The Curse Before Birth

But the children struggled together within her; and she said, “If it is so, why am I in this condition?” So she went to inquire of the Lord.  Genesis 25:22  NASB

Why am I? – What happens to us before we are born?  We usually believe that gestation is the perfect world of complete need satisfaction.  Helpless, that’s true, but surrounded by a barrier that keeps out the bad things of life.  We suppose this state to be something like Paradise.  Plenty of rest.  Plenty to eat.  Unconcerned with trauma and trials that we will face in the outside world.

This is, unfortunately, false.  Even if well-nourished physically, even if protected from harm, what the mother experiences emotionally passes to the fetus.  And if the mother experiences trauma, the child is born with traumatic preconditioning.  The problem is that the child doesn’t know this.

“An essential feature of these early experiences is that they are not retrievable in our memory banks.  During gestation, infancy, and early childhood, our brain is not equipped to put our experiences into story form so that they can be made into memories.  Without the memories, our unmet longings can play out unconsciously as urges, cravings, and yearnings that we seek to satisfy . . .”[1]

“Because the trauma existed so early, it often remains hidden beyond our awareness.  We know there’s a problem, but we can’t quite put our finger on the ‘what happened’ part of it.  Instead, we surmise that we’re the problem, that something inside us is ‘off.’”[2]

The pre-birth struggle of Esau and Ya’akov is not just fetal prophecy.  It is the emotional background of the rest of the lives of these brothers.  Genesis might not use the word “epigenetics” but it certainly employs the concept.  What happens before birth sets the stage for everything else.  Wolynn writes, “When entangled, you unconsciously carry the feelings, symptoms, behaviors, or hardships of an earlier member of your family system as if these were your own.”[3]  Ya’akob’s life is the perfect Torah example.  He carries feelings of inadequacy, self-doubt, compensation, distrust, and manipulation in the face of threats.  All of these are found in his father and his mother.  More importantly, they are also found in his grandparents.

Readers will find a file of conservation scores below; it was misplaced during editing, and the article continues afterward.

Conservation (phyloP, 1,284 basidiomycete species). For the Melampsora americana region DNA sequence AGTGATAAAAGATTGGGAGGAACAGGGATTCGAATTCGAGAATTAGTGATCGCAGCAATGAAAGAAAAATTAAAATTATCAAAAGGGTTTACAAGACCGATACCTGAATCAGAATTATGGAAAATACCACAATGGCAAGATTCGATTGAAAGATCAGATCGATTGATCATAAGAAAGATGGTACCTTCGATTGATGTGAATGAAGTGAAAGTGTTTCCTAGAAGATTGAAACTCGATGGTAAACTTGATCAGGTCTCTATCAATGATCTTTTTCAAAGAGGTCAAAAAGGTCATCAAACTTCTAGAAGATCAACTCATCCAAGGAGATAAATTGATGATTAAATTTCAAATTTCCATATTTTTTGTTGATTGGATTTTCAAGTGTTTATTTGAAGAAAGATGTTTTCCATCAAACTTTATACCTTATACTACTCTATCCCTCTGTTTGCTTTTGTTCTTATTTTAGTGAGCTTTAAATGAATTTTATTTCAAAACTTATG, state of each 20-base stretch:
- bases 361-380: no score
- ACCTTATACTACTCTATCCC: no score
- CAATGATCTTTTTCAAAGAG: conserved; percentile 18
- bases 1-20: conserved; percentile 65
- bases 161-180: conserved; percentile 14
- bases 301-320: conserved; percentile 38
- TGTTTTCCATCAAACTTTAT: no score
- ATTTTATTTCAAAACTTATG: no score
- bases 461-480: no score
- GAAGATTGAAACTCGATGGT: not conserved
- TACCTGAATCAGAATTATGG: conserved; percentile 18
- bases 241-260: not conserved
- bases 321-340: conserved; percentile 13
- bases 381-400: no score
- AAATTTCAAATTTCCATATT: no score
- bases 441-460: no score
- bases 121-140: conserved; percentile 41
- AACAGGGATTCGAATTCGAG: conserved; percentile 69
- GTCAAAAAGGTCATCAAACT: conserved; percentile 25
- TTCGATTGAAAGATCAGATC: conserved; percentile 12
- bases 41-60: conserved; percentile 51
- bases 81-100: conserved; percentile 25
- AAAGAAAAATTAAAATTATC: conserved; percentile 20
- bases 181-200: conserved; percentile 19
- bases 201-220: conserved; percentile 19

When Rebekah “inquires of the LORD,” she actually goes to an oracle (what else did you expect in Mesopotamian culture?).  Her Hebrew expression is captured by Alter’s translation, with a note that this is more like an unfinished sentence.  In other words, the NASB explains rather than translates, apparently believing that readers are incapable of understanding something like “Why me?”

“And the children clashed together within her, and she said, ‘Then why me?’ and she went to inquire of the LORD.”  Robert Alter’s note is important:

“The crucial point of this story of the birth of twins is not the fact of birth itself but the future fate of struggle between the siblings, which is the burden of the oracular poem.”[4]

In other words, what matters is the epigenetic outcome.  In fact, the entire story from Abraham to Joseph is an epigenetic history, as sibling or siblings repeating the trauma of the fathers and grandfathers, mothers and grandmothers.  Perhaps (and I’m just hinting here) the story is more important than the theology.

“When we have rejected, judged, blamed, or distanced ourselves from either parent, the reverberations are felt in us as well.  We might not be consciously aware of it, but pushing a parent away is akin to pushing away a part of ourselves.”[5]

Perhaps you need to reread this chronicle with an eye toward Wolynn’s statement.

Topical Index:  epigenetics, trauma, birth, oracle, gestation, twins, Genesis 25:22

[1] Mark Wolynn, It Didn’t Start with You, p. 166.

[2] Ibid., p. 44.

[3] Ibid., p. 46.

[4] Robert Alter, The Hebrew Bible: Volume 1 The Five Books of Moses, p. 86, fn. 21-23.

[5] Mark Wolynn, It Didn’t Start with You, p. 155.

Notify of
1 Comment
Inline Feedbacks
View all comments
Richard Bridgan

“Perhaps (and I’m just hinting here) the story is more important than the theology.”

Perhaps the story is the theology… much more sublime than human language can encompass… yet spoken, nonetheless… articulated as the word of God in a particular and peculiar testimony that bears witness to a relationship of covenant with those He chooses for relationship as His enactment of redemption.